Again with the basic skills: We've been catching up on old blog posts today. We were intrigued by a discussion by Kevin Drum.
The post appeared last Saturday. Drum was reacting to Shepard Smith's complaints about the Trump camp's serial "lies."
(Why didn't we see the post in real time? If you ever decide to fact-check Maddow, you'll find you have time for little else, pretty much just like us.)
"Journalists are reluctant to call something a lie, and with good reason," Drum wrote. He then presented the basic reasons behind this long-standing policy, which is, on the whole, very wise.
(That's especially true for reporters, as opposed to opinion writers. But, for about ten million reasons, it's basically wise all around.)
In the passage shown below, Drum explained why journalists have, by long tradition, avoided dropping L-bombs. On the one hand, this is extremely basic stuff. On the other hand, his reasoning is basically sound:
DRUM (7/15/17): Journalists are reluctant to call something a lie, and with good reason. To be a lie, something has to be incontrovertibly untrue and the speaker has to know it’s untrue. Politicians say incontrovertibly untrue things frequently, but it’s the second part of this formula that trips us up. Short of mind reading, how can we know that they were aware of the falsehood?Most of the time, a journalist can't be sure that a misstatement was a lie. Still, Drum says, there are times we can know for sure.
Occasionally, of course, we really can know for sure. Most of the time, though, we just have to do our best, and we have to apply a standard of “beyond reasonable doubt,” not “beyond all possible doubt.”
There are times when we know that a statement's a lie. As Drum continues, he gives a recent example:
DRUM (continuing directly): In the case of Don Jr. and the meeting with the Russian attorney, we have proof beyond a reasonable doubt. We know that his first statement was not off the cuff, but carefully crafted on Air Force One by the White House. He said it was just a quick meeting about Russian adoptions. The next day, after the New York Times demonstrated this was untrue, he admitted it was actually about getting dirt on Hillary. Two days later, after the Times once again poked holes in his story, he released emails showing that he knew beforehand it was part of a Russian government effort to smear Hillary Clinton.The reasoning here seems amazing. Drum cites Trump Junior's initial statement as an example of a clear-cut lie. And then, he offers a paraphrase of what Trump Junior said! He doesn't even quote him!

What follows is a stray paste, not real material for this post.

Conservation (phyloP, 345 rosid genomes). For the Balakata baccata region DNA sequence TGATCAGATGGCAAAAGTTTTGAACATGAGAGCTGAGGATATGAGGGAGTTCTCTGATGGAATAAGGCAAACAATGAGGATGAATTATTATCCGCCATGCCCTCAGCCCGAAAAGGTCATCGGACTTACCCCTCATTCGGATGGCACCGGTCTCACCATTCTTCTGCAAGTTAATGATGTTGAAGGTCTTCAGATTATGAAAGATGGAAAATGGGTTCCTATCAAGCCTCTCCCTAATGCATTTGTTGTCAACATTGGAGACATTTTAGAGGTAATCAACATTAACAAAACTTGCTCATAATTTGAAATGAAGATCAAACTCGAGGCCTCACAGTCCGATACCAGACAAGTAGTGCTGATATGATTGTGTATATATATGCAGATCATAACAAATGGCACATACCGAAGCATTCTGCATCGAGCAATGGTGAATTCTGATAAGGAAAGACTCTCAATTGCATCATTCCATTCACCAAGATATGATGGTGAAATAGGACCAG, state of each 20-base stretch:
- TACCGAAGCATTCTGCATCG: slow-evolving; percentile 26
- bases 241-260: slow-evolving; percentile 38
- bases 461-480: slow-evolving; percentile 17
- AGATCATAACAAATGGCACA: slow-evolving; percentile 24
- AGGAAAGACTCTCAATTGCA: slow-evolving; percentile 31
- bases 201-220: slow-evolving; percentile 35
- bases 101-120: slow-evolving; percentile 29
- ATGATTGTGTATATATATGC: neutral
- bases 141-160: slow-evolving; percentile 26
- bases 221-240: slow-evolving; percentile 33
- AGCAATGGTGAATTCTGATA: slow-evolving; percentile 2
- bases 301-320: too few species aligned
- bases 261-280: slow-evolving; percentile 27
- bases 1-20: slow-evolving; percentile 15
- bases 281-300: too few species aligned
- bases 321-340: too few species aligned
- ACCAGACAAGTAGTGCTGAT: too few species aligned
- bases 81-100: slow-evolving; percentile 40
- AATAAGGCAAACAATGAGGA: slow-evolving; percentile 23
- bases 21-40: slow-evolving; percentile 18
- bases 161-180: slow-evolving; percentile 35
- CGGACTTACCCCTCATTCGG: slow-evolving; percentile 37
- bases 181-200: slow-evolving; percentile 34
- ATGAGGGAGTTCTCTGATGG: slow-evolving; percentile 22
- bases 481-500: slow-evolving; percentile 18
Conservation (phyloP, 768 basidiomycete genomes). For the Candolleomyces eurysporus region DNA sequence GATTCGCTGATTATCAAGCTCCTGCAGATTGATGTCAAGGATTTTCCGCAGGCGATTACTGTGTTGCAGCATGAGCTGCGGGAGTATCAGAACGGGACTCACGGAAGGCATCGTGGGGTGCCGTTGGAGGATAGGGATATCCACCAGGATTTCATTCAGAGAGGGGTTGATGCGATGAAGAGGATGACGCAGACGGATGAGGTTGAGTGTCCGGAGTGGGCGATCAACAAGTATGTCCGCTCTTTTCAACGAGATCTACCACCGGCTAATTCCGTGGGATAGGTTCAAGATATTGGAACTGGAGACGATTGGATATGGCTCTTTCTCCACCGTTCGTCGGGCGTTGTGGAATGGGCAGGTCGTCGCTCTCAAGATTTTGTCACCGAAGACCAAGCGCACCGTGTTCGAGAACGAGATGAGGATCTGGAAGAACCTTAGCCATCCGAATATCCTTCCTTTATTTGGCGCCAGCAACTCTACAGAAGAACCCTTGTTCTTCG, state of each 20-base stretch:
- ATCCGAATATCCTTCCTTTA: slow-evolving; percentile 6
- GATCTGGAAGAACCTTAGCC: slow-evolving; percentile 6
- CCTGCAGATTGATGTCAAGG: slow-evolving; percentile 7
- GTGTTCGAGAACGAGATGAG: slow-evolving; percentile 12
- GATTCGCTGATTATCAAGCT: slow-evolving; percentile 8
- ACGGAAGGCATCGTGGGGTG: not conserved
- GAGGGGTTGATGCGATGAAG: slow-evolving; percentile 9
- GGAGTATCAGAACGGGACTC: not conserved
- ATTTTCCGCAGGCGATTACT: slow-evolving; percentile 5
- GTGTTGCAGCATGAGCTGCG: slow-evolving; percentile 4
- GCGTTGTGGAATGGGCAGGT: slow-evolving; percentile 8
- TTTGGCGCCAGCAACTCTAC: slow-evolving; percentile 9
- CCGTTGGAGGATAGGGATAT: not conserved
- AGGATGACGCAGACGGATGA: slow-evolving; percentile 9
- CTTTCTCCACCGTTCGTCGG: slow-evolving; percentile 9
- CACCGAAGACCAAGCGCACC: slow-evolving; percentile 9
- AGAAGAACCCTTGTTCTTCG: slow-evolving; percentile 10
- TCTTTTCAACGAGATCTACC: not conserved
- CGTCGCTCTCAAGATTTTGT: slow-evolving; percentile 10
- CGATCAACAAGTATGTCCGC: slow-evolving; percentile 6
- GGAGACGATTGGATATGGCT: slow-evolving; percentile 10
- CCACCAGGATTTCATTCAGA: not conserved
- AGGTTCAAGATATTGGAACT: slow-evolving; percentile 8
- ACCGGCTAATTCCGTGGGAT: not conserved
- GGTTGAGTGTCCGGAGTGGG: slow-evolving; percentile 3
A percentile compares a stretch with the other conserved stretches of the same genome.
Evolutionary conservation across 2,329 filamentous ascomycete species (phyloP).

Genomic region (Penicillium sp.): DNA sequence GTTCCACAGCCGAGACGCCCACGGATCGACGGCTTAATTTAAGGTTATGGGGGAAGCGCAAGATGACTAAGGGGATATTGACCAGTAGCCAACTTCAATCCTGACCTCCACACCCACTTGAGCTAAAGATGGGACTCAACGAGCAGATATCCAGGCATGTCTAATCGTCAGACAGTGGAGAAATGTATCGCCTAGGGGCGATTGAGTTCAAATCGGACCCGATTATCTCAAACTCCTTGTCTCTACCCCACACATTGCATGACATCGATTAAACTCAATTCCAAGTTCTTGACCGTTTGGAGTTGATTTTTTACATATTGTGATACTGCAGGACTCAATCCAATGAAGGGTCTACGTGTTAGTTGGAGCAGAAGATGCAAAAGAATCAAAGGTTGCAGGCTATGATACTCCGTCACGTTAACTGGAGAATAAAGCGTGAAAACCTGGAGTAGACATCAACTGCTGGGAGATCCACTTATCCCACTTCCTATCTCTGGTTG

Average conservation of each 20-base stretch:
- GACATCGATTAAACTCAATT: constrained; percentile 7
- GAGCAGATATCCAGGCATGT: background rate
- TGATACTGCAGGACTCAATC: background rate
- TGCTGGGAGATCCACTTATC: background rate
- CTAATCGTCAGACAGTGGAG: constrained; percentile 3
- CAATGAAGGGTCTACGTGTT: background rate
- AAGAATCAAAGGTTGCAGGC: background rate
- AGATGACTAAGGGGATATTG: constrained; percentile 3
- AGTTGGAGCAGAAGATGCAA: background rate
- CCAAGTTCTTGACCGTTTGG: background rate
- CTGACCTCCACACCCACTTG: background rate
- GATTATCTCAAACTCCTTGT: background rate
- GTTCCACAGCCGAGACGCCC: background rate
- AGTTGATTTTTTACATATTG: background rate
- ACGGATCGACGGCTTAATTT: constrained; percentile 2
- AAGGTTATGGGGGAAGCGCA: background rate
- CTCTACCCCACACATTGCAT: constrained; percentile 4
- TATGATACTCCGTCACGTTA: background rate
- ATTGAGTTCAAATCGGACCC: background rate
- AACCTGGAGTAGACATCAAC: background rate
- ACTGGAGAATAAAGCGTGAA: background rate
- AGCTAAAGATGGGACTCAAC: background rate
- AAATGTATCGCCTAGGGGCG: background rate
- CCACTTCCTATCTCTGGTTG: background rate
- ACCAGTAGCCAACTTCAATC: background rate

At each step along the way, he admitted only what he had to. He revealed more only when forced by the Times. No reasonable person thinks he just forgot about all this until the Times jogged his memory. He was, obviously, lying.
Before we started The Daily Howler, we toyed with two other ideas.
First, we thought about writing a spoof called "My Life on Earth, Among 'The People.' " It would have been the story of a being from a more advanced world.
In the story, the author would have been sent to Earth to send back dispatches about these amusing, primitive lifeforms called "people." In short, the author would have been sent to Earth to amuse his own society's rulers.
This spoof would have been written as a parody of 19th century dispatches from British explorers discussing more "primitive" people. We abandoned the gloomy idea when we realized that we didn't the slightest idea how to write such a parody.
After that, we planned a comic novel called Socrates Reads. Eventually, we settled on The Daily Howler.
Who would do what Drum did here? Who would present a paraphrased statement as the ultimate example of an obvious "lie?"
In the past two weeks, we've been musing on the level of basic skills possessed by us the people. By human standards, Kevin Drum is quite smart.
That said, who reasons like that? Who would cite a paraphrased statement as the perfect example of an obvious lie?
Concerning that initial statement: Having said that, is it true? Did Trump Junior's initial statement qualify as a "lie?"
In this July 9 report by the New York Times, his initial statements are quoted at considerable length. For various reasons known to past humans, we would go with a no.
By traditional standards, we wouldn't say that his quoted statements were obvious lies. All in all, it isn't even clear to us that his statements were misstatements. (If we try to use our words, we can probably describe the situation more clearly.)
(Here's the Day Two New York Times report, with Trump Junior's second-day statements.)
Might we make one final statement about the desire to drop L-bombs? Our statement goes something like this:
Lies tend to be in the eye of the beholder. Conservatives can rattle off a long list of lies by Barack Obama. It isn't entirely clear that their claims are always wrong.
Remember when Candidate Obama said he didn't favor an individual mandate—that it wouldn't be necessary? That helped him beat Candidate Clinton and then McCain. He suddenly changed his mind after winning the November 2008 election.
Was his original statement a "lie?" Within the political sphere, little is ever gained by attempting to make such assessments. That's especially true at highly partisan times.
The Others are always seen as the liars. It never seems true Over Here.